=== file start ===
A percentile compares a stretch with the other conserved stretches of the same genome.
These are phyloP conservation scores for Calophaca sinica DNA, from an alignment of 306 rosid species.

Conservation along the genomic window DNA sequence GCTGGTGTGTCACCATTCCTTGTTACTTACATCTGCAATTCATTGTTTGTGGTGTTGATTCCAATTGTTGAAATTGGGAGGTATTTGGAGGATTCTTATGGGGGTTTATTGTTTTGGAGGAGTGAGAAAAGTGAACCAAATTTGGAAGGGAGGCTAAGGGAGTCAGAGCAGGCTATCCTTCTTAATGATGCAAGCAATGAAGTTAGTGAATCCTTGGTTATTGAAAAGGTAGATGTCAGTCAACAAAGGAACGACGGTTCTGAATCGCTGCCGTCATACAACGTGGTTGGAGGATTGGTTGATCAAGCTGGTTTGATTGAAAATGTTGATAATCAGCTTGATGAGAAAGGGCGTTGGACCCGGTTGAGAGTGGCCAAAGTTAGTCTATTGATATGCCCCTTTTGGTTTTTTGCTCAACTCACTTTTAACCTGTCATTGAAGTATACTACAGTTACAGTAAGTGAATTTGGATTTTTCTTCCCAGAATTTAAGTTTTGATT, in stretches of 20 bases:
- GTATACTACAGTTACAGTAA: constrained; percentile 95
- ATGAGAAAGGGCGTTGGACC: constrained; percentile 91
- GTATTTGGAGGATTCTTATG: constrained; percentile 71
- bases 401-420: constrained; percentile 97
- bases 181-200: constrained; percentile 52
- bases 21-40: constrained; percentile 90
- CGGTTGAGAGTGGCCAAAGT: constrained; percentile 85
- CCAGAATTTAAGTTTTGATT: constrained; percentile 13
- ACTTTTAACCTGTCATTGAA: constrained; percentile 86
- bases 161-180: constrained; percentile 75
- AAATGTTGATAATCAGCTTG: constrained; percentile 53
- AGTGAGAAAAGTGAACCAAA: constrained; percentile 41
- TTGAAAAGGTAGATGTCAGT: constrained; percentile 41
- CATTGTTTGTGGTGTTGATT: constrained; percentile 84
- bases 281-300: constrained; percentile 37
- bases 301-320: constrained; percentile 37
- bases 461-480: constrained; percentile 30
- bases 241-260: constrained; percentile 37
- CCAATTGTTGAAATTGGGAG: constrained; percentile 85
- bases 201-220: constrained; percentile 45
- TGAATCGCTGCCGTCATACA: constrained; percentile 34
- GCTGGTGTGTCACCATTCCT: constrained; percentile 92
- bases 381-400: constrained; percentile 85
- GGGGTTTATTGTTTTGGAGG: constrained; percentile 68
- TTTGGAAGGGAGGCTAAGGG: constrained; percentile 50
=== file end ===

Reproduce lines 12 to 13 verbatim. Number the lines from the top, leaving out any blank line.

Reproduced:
- ACTTTTAACCTGTCATTGAA: constrained; percentile 86
- bases 161-180: constrained; percentile 75